"That say, you know, maybe a centimeter or two. There's other studies that seem to indicate up to 8 centimeters. That's think about think about if I were to go 8 centimeters deep to your skin all over your body. There's a very small fraction of your body that's still in that shadow. A lot of the cells of your body would be amenable to exposure to that type of radiation. Man, so this kind of stuff, this is why if I can avoid supplementation I will, there's just so many things that we don't know yet and we're constantly getting these bits of information. And I know that a lot of this stuff has been known sort of anecdotally for a long time. You've got photos. Was it Florence Nightingale that realized during World War I? That it was like, hey, if you put the soldiers wounded soldiers out in the sunlight, they heal faster. And so we've had sort of an intuition around this stuff. But now is the data comes out and we realize just how much is going on, it's anything that you can sort of get in its natural state, strikes me as better. So if I followed what you just said. All right, you have an engine. It's prone to overheating. The sun gets in. It triggers the production of melatonin, which goes into mops this up and acts as sort of the cooling system. Yes. Ironic, given that it's the sun, but that is that what's going on, and then I think as we explain that, we can get into COVID and why it matters so much. That's one of the things that's going on. But one of the things that we've discovered is scientists is that the mind and the body are a lot more connected than we thought they were. So one of the other things that light does is when you are exposed to light, that light that comes into your eyes, it hits the retina and we know the eye goes back to the back of the brain and that's where the occipital lobes are and that's where you can visualize lights and you can see it acutely and consciously, but from anatomy, we know that there are neurons that come from the back of your eye that don't project to the back where you see vision. They go to other places of the brain. Other parts of the brain that are involved with emotion. Other parts of the body that are brain that are involved with mood. Something called the peri habenular nucleus. That's a very technical. Yeah, but if you look that up, this is what they believe is implicated in seasonal affective disorder. Known as sad SAD, seasonal affective disorder, affects about 5 to 10% of the population. People who live at northern latitudes don't get a lot of sun, especially in the winter time. And what they notice is that they become more depressed. That depression can have an effect on health as well. And so getting them enough sunlight, getting them enough light. This is light that you don't necessarily see consciously. This goes to a part of the brain that's unconscious vision of light. And that has an effect as well on overall health as well. Yeah, okay, so that's very interesting. Okay, so we've got the body, the mind, the far more connected, light is playing a way deeper role in all of this. What are some of the elements of that that we're misunderstanding that we're just now beginning to grapple with? Yeah, well, number one that vitamin D that you can't package the sun in a capsule vitamin D. I think it would be a mistake to say that, well, I'm taking my vitamin D supplementation. I don't need to go out into the sun. So vitamin D is produced in the dermis when ultraviolet radiation from the sun comes in. Ultraviolet radiation generally comes in between 10 o'clock in the morning and 2 o'clock in the afternoon. And it's at that point because the sun is directly overhead and ultraviolet has a really hard time getting through the atmosphere that it's the sun basically has to be right overhead for that to come through. Vitamin D is an immunomodulator. I mean, we've done a lot of studies in science in the last hundred years looking at vitamin D and its impact on bone and calcium. And we've come up with these levels in the government to say, this is how much vitamin D you need to have. But what we're now starting to understand is that vitamin D is far more important than just bone metabolism. It's involved with immunomodulator therapy. There was just a study that was published two months ago. That showed that people who supplement with 2000 international units of vitamin D daily over a period of 5 years had all of the autoimmune conditions reduce. Psoriasis inflammatory bowel disease, you name it scleroderma, all of those just basically went down with supplementation. And so I believe that when we don't spend enough time outside in the sun, we're going to get levels of vitamin D that are going to drop. We're not necessarily going to see rickets because you don't need, you don't need a lot of vitamin D to prevent rickets. But you might be seeing a more nuanced presentation of vitamin D deficiency in those types of patients because you need higher levels of vitamin D to prevent those sorts of things. Okay, so going back to lights relationship to illness, wound healing, COVID, is it all around this idea of the overheating engine, the production of melatonin or is there is it the immunomodulation of the vitamin D unknowns, like it's both. I think it's probably all of the above. There was a very interesting study that was published out of the university of Edinburgh. And they had the same question that you had. We see that vitamin D is attached to we'll bring up COVID-19 in this case. As you mentioned, because that's an illness that that's involved with stress. And oxidative stress, in fact, and what they found was when they looked at the United States in the winter time. The sun is pretty low. People south of the southern border of Tennessee can probably still get enough vitamin D even in the wintertime here in Southern California. We could probably get enough vitamin D in the winter time. But if you're far north of that, you're not going to get it. What they found was that when they completely eliminated the people that could get enough vitamin D with sunlight in the winter time and just like looked at those that could not, there was still a connection with where they lived in the latitude and their mortality to COVID-19. What I mean to say is the further north you lived, the higher the mortality was. And the further south you lived, the less the mortality was in a population that really wasn't getting vitamin D from the sun at all. So what does that tell you? And they came to the same conclusion as your mind would is that there's something else in the sun that's modulating this natural history of COVID-19.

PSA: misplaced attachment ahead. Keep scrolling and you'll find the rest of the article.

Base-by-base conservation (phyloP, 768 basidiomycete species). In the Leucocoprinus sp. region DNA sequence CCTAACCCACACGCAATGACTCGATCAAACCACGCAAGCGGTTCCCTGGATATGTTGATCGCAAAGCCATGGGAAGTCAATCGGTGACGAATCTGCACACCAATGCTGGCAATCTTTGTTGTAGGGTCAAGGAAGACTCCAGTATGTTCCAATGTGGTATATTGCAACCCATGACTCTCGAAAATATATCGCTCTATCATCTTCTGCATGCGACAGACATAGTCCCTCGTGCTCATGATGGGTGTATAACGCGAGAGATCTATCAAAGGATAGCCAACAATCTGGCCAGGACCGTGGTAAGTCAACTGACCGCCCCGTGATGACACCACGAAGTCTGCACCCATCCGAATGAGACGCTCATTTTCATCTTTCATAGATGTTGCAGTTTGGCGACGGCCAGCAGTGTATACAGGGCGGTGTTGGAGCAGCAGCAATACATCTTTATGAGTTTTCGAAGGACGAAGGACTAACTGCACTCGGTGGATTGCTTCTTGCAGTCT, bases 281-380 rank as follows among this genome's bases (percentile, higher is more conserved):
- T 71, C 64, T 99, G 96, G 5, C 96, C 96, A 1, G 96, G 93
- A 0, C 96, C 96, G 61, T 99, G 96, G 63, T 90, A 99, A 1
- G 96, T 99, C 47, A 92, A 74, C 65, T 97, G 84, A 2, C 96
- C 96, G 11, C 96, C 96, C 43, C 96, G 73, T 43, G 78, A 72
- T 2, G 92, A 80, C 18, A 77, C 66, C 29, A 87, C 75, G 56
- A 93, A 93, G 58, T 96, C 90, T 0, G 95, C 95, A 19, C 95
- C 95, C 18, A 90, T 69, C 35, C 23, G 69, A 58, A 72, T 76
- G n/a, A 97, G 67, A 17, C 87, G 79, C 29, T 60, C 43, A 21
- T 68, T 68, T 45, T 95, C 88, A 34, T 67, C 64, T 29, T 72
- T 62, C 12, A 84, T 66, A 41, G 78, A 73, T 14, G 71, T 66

Florence Nightingale Psoriasis inflammatory bowel d depression scleroderma university of Edinburgh Southern California Tennessee United States